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Most significant results were seen on the Skiftekær Økologi farm, which had fine sandy loam. The yield of white cabbage, potatoes and beetroot was, respectively, 27%, 70% and 42% higher (2015) and the yield of winter squash 43% higher (2016) when permanent lanes were used. - Photo: Hanne L. Kristensen, Aarhus University

Most significant results were seen on the Skiftekær Økologi farm, which had fine sandy loam. The yield of white cabbage, potatoes and beetroot was, respectively, 27%, 70% and 42% higher (2015) and the yield of winter squash 43% higher (2016) when permanent lanes were used. – Photo: Hanne L. Kristensen, Aarhus University

On the farm, Vostrup Øko, which had coarse sand, there were also some positive effects of controlled traffic farming. The researchers found, among other things, that the use of this traffic pattern resulted in 1.4 times more roots on the beetroot (2016).

Nitrogen availability increased by controlled traffic farming

The mineral nitrogen content and potential mineralisation of nitrogen of the soil were either the same under the two traffic patterns – and in some cases higher when permanent lanes were used.

According to the researchers, this indicates that nitrogen availability was either maintained or increased by the implementation of controlled traffic farming, due to the increased plant growth and subsequent mineralisation of plant residues.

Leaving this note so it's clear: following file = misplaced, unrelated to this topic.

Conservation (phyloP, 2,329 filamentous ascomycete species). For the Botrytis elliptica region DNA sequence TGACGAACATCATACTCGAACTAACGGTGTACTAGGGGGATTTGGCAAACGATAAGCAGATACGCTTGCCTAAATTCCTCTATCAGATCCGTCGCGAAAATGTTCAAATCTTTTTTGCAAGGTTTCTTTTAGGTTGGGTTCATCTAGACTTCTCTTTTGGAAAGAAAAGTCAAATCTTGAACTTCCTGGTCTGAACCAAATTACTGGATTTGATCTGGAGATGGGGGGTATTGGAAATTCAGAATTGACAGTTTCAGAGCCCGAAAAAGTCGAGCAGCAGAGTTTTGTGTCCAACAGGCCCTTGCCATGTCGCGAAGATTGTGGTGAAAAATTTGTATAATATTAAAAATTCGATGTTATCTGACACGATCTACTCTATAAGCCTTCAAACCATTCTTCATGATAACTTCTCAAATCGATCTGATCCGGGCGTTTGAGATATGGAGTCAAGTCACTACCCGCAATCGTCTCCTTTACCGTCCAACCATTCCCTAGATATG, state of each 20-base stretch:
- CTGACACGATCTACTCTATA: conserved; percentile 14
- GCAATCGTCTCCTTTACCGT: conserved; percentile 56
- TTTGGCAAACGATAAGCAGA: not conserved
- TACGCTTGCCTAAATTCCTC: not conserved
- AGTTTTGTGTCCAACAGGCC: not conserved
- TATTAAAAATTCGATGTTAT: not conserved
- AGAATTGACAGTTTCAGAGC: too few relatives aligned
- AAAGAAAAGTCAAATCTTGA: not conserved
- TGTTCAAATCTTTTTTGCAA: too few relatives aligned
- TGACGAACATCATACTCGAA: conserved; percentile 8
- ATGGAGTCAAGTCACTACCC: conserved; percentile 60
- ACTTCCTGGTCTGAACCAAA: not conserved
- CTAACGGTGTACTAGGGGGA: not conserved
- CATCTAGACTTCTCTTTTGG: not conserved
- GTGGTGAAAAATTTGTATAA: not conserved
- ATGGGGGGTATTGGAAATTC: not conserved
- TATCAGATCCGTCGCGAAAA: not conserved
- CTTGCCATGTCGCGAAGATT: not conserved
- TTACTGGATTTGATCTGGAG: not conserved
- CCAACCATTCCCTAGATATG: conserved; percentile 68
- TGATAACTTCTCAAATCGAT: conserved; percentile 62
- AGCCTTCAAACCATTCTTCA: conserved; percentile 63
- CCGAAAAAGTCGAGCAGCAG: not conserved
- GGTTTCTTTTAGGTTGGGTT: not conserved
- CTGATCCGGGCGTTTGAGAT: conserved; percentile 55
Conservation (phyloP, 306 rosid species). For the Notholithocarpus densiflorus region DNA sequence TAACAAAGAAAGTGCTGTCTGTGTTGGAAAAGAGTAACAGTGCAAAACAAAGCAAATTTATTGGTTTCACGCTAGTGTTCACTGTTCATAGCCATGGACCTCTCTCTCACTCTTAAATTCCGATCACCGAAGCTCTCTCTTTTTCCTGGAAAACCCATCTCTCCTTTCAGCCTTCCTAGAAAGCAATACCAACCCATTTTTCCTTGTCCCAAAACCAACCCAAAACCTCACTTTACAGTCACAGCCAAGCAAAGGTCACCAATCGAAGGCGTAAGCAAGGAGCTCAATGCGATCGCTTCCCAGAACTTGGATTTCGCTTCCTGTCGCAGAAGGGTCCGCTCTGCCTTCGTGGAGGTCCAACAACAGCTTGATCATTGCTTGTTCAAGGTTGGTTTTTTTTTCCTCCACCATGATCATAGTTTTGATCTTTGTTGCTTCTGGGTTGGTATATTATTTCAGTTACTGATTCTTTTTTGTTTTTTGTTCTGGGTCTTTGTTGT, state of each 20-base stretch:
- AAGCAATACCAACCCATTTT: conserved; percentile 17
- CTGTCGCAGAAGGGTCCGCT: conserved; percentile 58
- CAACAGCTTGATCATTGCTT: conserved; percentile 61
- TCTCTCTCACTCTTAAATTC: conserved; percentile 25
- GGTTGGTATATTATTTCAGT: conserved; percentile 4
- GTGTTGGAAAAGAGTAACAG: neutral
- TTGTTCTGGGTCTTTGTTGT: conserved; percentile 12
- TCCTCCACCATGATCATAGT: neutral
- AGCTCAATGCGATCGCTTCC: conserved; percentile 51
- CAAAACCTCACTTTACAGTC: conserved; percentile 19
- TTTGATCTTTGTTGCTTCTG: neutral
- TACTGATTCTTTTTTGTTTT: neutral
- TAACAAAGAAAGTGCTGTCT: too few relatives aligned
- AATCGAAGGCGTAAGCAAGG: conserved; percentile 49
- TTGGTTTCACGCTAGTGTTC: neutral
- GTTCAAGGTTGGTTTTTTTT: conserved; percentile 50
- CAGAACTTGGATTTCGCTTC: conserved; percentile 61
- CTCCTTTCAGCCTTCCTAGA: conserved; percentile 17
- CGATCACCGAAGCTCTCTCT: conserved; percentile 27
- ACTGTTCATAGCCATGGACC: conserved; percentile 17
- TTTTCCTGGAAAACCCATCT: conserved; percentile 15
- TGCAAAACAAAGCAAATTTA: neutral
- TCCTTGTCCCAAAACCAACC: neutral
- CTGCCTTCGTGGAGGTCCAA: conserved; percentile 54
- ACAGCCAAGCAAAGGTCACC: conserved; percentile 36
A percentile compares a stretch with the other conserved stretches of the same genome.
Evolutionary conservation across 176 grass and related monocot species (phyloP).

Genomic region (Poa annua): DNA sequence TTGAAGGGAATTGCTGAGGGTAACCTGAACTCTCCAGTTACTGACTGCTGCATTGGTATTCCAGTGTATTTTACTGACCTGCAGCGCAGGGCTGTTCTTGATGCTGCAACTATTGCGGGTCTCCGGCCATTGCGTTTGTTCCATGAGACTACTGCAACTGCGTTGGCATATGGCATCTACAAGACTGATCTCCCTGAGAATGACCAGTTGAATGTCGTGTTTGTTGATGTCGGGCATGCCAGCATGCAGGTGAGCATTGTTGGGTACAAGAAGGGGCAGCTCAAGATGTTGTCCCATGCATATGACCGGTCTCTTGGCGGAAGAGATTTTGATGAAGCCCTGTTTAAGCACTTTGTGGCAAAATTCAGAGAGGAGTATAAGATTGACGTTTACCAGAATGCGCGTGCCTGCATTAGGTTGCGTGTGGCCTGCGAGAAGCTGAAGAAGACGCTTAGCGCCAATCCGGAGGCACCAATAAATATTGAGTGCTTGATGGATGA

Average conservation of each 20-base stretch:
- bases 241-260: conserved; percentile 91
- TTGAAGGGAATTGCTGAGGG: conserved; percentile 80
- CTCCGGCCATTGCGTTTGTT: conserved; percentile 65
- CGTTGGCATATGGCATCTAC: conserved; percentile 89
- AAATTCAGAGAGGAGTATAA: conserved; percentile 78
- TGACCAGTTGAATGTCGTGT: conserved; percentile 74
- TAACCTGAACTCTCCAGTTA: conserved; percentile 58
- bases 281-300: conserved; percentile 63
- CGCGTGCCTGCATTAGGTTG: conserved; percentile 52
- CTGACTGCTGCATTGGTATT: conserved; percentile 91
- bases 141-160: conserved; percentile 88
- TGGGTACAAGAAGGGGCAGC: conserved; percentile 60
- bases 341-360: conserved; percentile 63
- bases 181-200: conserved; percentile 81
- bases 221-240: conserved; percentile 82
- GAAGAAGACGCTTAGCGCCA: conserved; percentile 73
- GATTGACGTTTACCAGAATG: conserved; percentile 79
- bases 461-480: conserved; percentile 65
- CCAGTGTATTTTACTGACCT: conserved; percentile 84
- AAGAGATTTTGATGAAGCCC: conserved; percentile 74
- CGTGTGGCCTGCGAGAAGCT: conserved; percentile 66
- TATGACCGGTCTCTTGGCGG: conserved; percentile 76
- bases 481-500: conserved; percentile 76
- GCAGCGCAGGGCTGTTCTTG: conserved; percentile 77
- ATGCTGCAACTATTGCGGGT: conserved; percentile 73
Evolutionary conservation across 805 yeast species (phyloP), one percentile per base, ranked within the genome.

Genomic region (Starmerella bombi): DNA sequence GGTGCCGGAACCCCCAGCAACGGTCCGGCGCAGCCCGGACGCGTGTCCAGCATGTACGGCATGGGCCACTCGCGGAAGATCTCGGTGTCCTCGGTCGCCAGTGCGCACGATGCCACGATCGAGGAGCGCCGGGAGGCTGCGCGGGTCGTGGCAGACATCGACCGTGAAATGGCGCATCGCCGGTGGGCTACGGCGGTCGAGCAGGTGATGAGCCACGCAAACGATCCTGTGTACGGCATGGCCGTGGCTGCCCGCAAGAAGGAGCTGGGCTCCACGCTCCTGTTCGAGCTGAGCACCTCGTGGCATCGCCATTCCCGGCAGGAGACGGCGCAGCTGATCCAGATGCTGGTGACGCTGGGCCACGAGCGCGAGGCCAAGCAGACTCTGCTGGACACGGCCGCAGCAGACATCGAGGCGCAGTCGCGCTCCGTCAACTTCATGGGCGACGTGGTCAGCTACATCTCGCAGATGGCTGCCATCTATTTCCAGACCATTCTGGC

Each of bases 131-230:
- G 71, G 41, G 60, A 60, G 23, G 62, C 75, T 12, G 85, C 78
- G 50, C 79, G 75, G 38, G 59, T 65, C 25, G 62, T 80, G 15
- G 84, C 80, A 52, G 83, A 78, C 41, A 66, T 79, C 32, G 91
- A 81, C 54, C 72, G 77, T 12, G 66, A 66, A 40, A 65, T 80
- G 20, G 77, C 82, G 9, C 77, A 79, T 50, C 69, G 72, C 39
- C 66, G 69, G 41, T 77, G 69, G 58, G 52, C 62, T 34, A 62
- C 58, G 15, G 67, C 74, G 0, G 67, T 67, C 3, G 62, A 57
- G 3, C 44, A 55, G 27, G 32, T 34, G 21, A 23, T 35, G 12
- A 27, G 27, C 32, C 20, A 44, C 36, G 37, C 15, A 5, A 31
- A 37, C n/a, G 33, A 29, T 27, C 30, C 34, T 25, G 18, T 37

Permanent lanes can maintain or improve both crop yields and nitrogen uptake and can contribute positively to root growth

Overall, the results of the study indicate that controlled traffic farming, all other things being equal, can benefit organic farms. “Our study shows that permanent lanes can maintain or improve both crop yields and nitrogen uptake – and that permanent lanes can contribute positively to root growth. We have not found any negative effects of using permanent lanes in organic farming, regardless of whether it is coarse sand or fine sandy loam – and regardless of which vegetables are involved,” says Hanne Lakkenborg Kristensen.

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White cabbage (2015) as well as potatoes, beetroot and winter squash (2016) had between 2 and 25 times more roots when permanent lanes were used. - Photo: Hanne L. Kristensen, Aarhus University

White cabbage (2015) as well as potatoes, beetroot and winter squash (2016) had between 2 and 25 times more roots when permanent lanes were used. – Photo: Hanne L. Kristensen, Aarhus University

She concludes: “Based on our research, we would, therefore, recommend the use of controlled traffic farming in organic farms. In vegetable production, it requires that the cultivation beds are fixed and that all machines have the same track width. Technologies for precise control of tractors and machines in permanent lanes are optional equipment that, according to Statistics Denmark, has become more widespread on agricultural holdings in recent years.”

The cost of compaction needs to count not only the investment in time, fuel and equipment required to take remedial action to repair the damage, but also the significant yield loss it often causes. What is the cost of soil compaction?

Claver
Hugo Claver Web editor for Future Farming